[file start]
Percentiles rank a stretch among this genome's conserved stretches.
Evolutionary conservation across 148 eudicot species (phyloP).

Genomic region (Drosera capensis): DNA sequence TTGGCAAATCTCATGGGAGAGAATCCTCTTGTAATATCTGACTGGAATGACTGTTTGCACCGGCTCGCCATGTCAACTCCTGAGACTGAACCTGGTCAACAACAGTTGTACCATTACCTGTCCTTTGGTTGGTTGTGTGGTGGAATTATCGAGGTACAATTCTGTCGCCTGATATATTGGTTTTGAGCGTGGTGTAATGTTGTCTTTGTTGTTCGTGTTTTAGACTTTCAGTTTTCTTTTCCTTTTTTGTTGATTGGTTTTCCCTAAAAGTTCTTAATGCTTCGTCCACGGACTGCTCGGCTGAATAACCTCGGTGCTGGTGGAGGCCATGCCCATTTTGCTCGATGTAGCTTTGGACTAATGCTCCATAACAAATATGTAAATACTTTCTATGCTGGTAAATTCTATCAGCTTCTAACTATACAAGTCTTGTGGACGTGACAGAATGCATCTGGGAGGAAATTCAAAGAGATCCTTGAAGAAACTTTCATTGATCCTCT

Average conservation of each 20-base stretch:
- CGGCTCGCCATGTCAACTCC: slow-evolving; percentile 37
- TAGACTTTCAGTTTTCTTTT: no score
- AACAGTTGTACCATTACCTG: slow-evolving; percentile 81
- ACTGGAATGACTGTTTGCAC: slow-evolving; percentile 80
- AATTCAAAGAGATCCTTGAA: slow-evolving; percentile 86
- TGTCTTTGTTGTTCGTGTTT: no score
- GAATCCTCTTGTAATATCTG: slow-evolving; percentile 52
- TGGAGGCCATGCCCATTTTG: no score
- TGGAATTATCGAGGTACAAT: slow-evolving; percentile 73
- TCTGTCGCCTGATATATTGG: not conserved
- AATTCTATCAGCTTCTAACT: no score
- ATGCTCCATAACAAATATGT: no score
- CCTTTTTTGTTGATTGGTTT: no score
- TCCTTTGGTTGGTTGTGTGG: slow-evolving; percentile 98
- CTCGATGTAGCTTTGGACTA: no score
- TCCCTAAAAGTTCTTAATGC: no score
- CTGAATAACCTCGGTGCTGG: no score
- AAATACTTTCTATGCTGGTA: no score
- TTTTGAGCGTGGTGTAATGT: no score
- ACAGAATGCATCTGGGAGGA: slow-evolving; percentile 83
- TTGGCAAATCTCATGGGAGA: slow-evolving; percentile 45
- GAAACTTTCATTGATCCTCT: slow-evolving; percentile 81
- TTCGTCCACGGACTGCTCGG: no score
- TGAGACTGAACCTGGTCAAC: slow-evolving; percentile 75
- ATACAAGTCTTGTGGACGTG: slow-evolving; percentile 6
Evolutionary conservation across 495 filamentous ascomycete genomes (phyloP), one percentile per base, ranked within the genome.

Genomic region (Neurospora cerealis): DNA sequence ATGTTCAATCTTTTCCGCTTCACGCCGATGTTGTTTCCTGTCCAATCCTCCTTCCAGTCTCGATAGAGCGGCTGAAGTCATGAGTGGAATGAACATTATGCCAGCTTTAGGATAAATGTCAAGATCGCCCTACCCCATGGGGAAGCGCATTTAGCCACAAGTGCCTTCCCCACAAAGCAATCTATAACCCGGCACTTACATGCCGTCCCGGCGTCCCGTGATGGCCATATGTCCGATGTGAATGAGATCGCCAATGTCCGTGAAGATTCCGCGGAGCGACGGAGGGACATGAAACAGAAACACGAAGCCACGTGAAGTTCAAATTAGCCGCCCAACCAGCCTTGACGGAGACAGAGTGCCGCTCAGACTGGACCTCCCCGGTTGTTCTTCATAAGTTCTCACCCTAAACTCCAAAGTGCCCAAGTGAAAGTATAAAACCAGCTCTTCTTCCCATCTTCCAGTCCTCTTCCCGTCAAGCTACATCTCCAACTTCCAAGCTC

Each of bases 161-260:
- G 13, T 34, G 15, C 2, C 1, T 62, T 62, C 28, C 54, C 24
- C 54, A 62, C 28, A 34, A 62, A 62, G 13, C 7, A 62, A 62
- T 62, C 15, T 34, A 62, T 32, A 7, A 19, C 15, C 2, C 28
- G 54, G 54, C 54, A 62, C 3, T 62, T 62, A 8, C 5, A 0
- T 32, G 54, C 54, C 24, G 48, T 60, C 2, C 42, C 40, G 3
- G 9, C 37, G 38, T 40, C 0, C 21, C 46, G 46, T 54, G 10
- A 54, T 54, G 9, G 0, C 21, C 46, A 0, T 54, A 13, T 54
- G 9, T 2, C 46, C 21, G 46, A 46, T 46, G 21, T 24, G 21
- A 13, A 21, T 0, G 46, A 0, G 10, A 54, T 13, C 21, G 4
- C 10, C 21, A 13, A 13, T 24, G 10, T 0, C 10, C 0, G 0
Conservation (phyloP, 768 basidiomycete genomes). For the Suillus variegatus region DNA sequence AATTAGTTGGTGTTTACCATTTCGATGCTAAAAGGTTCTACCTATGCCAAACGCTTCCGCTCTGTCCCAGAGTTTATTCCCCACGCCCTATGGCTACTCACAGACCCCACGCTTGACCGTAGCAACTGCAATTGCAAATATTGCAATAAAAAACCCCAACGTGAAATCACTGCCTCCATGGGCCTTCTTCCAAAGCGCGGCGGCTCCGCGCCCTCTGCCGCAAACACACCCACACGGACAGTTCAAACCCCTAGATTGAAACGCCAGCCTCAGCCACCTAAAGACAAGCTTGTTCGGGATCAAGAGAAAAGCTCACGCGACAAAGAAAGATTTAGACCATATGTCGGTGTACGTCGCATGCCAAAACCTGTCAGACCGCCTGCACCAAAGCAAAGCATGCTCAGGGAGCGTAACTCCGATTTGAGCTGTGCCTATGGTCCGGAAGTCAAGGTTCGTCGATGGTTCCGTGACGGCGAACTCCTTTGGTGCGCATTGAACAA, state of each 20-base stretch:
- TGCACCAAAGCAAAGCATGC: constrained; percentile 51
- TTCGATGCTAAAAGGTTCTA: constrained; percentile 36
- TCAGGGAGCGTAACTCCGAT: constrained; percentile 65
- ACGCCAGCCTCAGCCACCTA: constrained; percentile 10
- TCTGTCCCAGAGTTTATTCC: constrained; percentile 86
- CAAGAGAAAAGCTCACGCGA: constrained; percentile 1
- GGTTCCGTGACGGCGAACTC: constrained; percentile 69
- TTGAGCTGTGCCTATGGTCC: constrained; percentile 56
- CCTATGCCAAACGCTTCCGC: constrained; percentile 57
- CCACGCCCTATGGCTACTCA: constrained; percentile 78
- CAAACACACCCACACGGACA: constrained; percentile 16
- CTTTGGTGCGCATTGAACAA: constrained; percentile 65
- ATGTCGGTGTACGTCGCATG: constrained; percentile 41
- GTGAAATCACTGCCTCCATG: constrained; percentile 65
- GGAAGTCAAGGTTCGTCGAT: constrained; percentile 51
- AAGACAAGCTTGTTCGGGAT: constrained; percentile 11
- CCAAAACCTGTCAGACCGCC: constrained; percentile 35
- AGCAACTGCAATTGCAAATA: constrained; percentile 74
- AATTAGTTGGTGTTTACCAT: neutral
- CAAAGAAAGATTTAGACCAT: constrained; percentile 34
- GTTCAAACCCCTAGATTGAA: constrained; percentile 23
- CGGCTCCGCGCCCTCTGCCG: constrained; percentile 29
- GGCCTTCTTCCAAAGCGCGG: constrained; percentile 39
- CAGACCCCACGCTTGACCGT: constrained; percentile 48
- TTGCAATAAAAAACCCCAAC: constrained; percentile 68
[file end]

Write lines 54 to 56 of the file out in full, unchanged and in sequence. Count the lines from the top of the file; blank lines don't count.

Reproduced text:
- CAAACACACCCACACGGACA: constrained; percentile 16
- CTTTGGTGCGCATTGAACAA: constrained; percentile 65
- ATGTCGGTGTACGTCGCATG: constrained; percentile 41